Frontal cortex dysfunction may contribute to compulsive sexual behavior

June 10, 2010

Sex "addiction" is a concept that has had particularly high visibility recently with the publicity associated with Tiger Woods. Persons with addictive or compulsive disorders frequently display an inability to inhibit behaviors once they become maladaptive, despite adverse consequences of their behavior. The medial prefrontal cortex (mPFC) is a brain region involved in decision-making and behavioral flexibility, and it has been identified as a potential mediator of behavioral inhibition.

In a new study, Dr. Lique Coolen and colleagues tested whether the mPFC is involved in inhibition of sexual behavior when associated with aversive outcomes. Using a carefully-designed experimental paradigm in rats, the researchers found that of the mPFC result in . In contrast, lesions did not alter sexual performance or the learning associated with reward or aversive stimuli. This indicates that intact mPFC function is not required for normal expression of sexual behavior.

Instead, the results support the hypothesis that the mPFC regulates the execution of behavioral inhibition toward sexual behavior once this behavior is associated with aversive outcomes. The animals with mPFC lesions were likely capable of forming the associations with aversive outcomes of their behavior but lacked the ability to suppress seeking of sexual reward in the face of aversive consequences.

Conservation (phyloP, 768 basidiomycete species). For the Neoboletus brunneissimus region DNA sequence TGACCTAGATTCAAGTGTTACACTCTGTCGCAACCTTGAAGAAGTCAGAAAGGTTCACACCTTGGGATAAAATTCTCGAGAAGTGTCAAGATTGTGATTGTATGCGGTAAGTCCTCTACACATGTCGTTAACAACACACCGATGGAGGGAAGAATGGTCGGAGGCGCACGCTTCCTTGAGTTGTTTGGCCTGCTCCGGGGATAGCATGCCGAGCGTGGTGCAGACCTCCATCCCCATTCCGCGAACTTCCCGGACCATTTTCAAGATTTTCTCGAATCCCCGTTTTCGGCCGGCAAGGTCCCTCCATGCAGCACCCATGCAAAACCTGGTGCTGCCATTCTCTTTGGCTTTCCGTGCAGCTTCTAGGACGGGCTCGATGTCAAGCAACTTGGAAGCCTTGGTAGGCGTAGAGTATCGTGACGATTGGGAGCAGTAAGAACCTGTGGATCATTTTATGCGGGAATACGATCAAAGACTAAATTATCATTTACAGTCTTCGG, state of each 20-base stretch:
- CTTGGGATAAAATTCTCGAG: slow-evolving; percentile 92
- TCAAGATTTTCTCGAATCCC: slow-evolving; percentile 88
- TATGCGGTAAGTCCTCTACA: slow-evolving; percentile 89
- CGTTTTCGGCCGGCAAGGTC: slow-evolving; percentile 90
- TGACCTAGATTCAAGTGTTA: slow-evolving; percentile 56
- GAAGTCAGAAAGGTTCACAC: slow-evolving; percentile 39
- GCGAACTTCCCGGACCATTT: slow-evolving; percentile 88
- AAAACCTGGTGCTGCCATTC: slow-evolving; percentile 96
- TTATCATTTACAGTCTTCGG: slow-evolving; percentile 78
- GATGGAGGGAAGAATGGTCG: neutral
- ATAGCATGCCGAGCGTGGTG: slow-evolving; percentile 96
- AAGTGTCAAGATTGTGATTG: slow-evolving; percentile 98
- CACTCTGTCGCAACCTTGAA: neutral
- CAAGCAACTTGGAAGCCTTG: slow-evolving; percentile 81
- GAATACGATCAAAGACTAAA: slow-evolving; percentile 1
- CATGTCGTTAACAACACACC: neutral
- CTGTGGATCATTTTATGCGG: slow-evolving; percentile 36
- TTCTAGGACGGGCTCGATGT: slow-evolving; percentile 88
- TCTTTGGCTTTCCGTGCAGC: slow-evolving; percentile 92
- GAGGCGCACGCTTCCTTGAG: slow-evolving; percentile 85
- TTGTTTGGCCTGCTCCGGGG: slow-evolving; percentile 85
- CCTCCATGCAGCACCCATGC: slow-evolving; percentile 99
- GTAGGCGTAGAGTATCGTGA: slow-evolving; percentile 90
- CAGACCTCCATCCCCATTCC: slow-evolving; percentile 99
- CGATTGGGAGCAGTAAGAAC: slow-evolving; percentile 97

Collectively, these data suggest a general role for the mPFC in regulating the compulsive seeking of reward, and may contribute to a better understanding of a common pathology underlying impulse control disorders.

Compulsive sexual behavior has a high prevalence of co-morbidity with , including substance abuse and mood disorders. The current study suggests that mPFC dysfunction may contribute to sexual risk-taking or to compulsive seeking of sexual behavior. Although thought-provoking, we do not yet know whether these findings apply to humans.

More information: "Lesions of the Medial Prefrontal Cortex Cause Maladaptive Sexual Behavior in Male Rats" by Jon F. Davis, et al. The article will appear in Biological Psychiatry, Volume 67, Issue 12 (June 15, 2010).

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Quantum_Conundrum
not rated yet Jun 10, 2010
Would this also apply to other forms of thrill seeking, gratification or entertainment?

Such as:

Tornado chasing
sky diving
video games (Everquest or Starcraft addicts??)

Does the addiction cause the damage? or does the damage cause the addiction?
MichaelExe
not rated yet Jun 19, 2010
Would this also apply to other forms of thrill seeking, gratification or entertainment?

Such as:

Tornado chasing
sky diving
video games (Everquest or Starcraft addicts??)

Does the addiction cause the damage? or does the damage cause the addiction?


It goes both ways, because experiences shapes our brains, and pleasurable experience pushes us to repeat.
Dopamine is largely implicated in addiction and motivation, because its release is pleasurable. Most of what is like addiction (falling in love, recklessness, OCD, ADHD, etc.) implicates dopamine, especially in the nucleus accumbens and the prefrontal cortex.

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